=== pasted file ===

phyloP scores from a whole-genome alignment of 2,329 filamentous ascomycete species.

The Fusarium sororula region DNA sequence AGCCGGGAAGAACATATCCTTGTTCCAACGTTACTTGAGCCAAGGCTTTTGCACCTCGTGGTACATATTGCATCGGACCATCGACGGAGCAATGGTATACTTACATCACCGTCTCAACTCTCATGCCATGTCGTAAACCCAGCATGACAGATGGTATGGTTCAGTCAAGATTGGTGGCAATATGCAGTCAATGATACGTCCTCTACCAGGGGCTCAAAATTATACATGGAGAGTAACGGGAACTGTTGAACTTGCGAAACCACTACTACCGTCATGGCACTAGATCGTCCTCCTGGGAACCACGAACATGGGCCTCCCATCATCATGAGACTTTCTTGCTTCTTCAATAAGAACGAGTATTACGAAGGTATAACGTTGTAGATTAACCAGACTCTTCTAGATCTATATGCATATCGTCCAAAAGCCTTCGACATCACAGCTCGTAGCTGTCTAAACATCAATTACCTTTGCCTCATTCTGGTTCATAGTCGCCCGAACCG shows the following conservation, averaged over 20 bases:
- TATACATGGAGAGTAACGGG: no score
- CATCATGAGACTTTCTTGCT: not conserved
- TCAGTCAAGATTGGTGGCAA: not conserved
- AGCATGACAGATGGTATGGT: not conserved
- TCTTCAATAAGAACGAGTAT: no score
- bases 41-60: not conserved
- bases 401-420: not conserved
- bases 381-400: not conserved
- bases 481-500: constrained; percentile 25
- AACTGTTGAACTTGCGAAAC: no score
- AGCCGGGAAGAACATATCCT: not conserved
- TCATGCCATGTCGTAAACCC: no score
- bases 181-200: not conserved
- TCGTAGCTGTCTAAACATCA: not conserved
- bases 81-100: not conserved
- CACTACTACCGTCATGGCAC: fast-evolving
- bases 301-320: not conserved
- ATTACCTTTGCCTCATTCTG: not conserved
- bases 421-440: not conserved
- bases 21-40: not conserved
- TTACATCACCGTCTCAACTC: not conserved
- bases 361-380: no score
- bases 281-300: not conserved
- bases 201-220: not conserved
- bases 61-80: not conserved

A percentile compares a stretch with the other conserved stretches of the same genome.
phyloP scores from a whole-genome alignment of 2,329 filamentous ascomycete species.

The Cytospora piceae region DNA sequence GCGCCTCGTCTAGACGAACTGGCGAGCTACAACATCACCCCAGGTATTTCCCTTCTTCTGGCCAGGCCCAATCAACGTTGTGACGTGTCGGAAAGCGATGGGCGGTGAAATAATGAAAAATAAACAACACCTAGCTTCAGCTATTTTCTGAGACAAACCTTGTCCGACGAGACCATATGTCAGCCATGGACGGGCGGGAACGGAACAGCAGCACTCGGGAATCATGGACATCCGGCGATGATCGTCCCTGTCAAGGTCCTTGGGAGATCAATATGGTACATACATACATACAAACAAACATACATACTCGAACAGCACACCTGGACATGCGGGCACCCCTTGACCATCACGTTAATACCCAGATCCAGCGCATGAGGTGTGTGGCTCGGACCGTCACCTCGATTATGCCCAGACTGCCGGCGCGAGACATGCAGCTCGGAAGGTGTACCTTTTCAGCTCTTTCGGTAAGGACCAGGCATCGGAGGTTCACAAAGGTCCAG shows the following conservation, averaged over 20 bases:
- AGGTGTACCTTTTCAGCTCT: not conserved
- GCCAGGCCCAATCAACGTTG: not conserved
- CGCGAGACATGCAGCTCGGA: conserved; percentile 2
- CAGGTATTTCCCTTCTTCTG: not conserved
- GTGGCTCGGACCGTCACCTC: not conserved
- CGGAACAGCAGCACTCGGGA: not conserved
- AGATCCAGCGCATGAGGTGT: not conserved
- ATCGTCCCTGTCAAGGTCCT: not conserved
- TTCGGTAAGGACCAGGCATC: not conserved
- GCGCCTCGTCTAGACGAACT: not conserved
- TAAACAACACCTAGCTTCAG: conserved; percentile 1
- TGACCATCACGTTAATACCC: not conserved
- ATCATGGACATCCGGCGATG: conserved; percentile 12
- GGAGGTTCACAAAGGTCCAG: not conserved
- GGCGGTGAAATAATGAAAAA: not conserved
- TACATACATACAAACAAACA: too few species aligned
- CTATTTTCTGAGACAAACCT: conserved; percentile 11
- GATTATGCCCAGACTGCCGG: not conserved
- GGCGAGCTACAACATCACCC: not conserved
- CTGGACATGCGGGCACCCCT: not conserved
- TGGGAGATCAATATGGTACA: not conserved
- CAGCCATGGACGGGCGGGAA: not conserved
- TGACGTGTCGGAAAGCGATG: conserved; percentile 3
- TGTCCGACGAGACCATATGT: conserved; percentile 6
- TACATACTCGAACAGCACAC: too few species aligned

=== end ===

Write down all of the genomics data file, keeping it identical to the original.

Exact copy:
phyloP scores from a whole-genome alignment of 2,329 filamentous ascomycete species.

The Fusarium sororula region DNA sequence AGCCGGGAAGAACATATCCTTGTTCCAACGTTACTTGAGCCAAGGCTTTTGCACCTCGTGGTACATATTGCATCGGACCATCGACGGAGCAATGGTATACTTACATCACCGTCTCAACTCTCATGCCATGTCGTAAACCCAGCATGACAGATGGTATGGTTCAGTCAAGATTGGTGGCAATATGCAGTCAATGATACGTCCTCTACCAGGGGCTCAAAATTATACATGGAGAGTAACGGGAACTGTTGAACTTGCGAAACCACTACTACCGTCATGGCACTAGATCGTCCTCCTGGGAACCACGAACATGGGCCTCCCATCATCATGAGACTTTCTTGCTTCTTCAATAAGAACGAGTATTACGAAGGTATAACGTTGTAGATTAACCAGACTCTTCTAGATCTATATGCATATCGTCCAAAAGCCTTCGACATCACAGCTCGTAGCTGTCTAAACATCAATTACCTTTGCCTCATTCTGGTTCATAGTCGCCCGAACCG shows the following conservation, averaged over 20 bases:
- TATACATGGAGAGTAACGGG: no score
- CATCATGAGACTTTCTTGCT: not conserved
- TCAGTCAAGATTGGTGGCAA: not conserved
- AGCATGACAGATGGTATGGT: not conserved
- TCTTCAATAAGAACGAGTAT: no score
- bases 41-60: not conserved
- bases 401-420: not conserved
- bases 381-400: not conserved
- bases 481-500: constrained; percentile 25
- AACTGTTGAACTTGCGAAAC: no score
- AGCCGGGAAGAACATATCCT: not conserved
- TCATGCCATGTCGTAAACCC: no score
- bases 181-200: not conserved
- TCGTAGCTGTCTAAACATCA: not conserved
- bases 81-100: not conserved
- CACTACTACCGTCATGGCAC: fast-evolving
- bases 301-320: not conserved
- ATTACCTTTGCCTCATTCTG: not conserved
- bases 421-440: not conserved
- bases 21-40: not conserved
- TTACATCACCGTCTCAACTC: not conserved
- bases 361-380: no score
- bases 281-300: not conserved
- bases 201-220: not conserved
- bases 61-80: not conserved

A percentile compares a stretch with the other conserved stretches of the same genome.
phyloP scores from a whole-genome alignment of 2,329 filamentous ascomycete species.

The Cytospora piceae region DNA sequence GCGCCTCGTCTAGACGAACTGGCGAGCTACAACATCACCCCAGGTATTTCCCTTCTTCTGGCCAGGCCCAATCAACGTTGTGACGTGTCGGAAAGCGATGGGCGGTGAAATAATGAAAAATAAACAACACCTAGCTTCAGCTATTTTCTGAGACAAACCTTGTCCGACGAGACCATATGTCAGCCATGGACGGGCGGGAACGGAACAGCAGCACTCGGGAATCATGGACATCCGGCGATGATCGTCCCTGTCAAGGTCCTTGGGAGATCAATATGGTACATACATACATACAAACAAACATACATACTCGAACAGCACACCTGGACATGCGGGCACCCCTTGACCATCACGTTAATACCCAGATCCAGCGCATGAGGTGTGTGGCTCGGACCGTCACCTCGATTATGCCCAGACTGCCGGCGCGAGACATGCAGCTCGGAAGGTGTACCTTTTCAGCTCTTTCGGTAAGGACCAGGCATCGGAGGTTCACAAAGGTCCAG shows the following conservation, averaged over 20 bases:
- AGGTGTACCTTTTCAGCTCT: not conserved
- GCCAGGCCCAATCAACGTTG: not conserved
- CGCGAGACATGCAGCTCGGA: conserved; percentile 2
- CAGGTATTTCCCTTCTTCTG: not conserved
- GTGGCTCGGACCGTCACCTC: not conserved
- CGGAACAGCAGCACTCGGGA: not conserved
- AGATCCAGCGCATGAGGTGT: not conserved
- ATCGTCCCTGTCAAGGTCCT: not conserved
- TTCGGTAAGGACCAGGCATC: not conserved
- GCGCCTCGTCTAGACGAACT: not conserved
- TAAACAACACCTAGCTTCAG: conserved; percentile 1
- TGACCATCACGTTAATACCC: not conserved
- ATCATGGACATCCGGCGATG: conserved; percentile 12
- GGAGGTTCACAAAGGTCCAG: not conserved
- GGCGGTGAAATAATGAAAAA: not conserved
- TACATACATACAAACAAACA: too few species aligned
- CTATTTTCTGAGACAAACCT: conserved; percentile 11
- GATTATGCCCAGACTGCCGG: not conserved
- GGCGAGCTACAACATCACCC: not conserved
- CTGGACATGCGGGCACCCCT: not conserved
- TGGGAGATCAATATGGTACA: not conserved
- CAGCCATGGACGGGCGGGAA: not conserved
- TGACGTGTCGGAAAGCGATG: conserved; percentile 3
- TGTCCGACGAGACCATATGT: conserved; percentile 6
- TACATACTCGAACAGCACAC: too few species aligned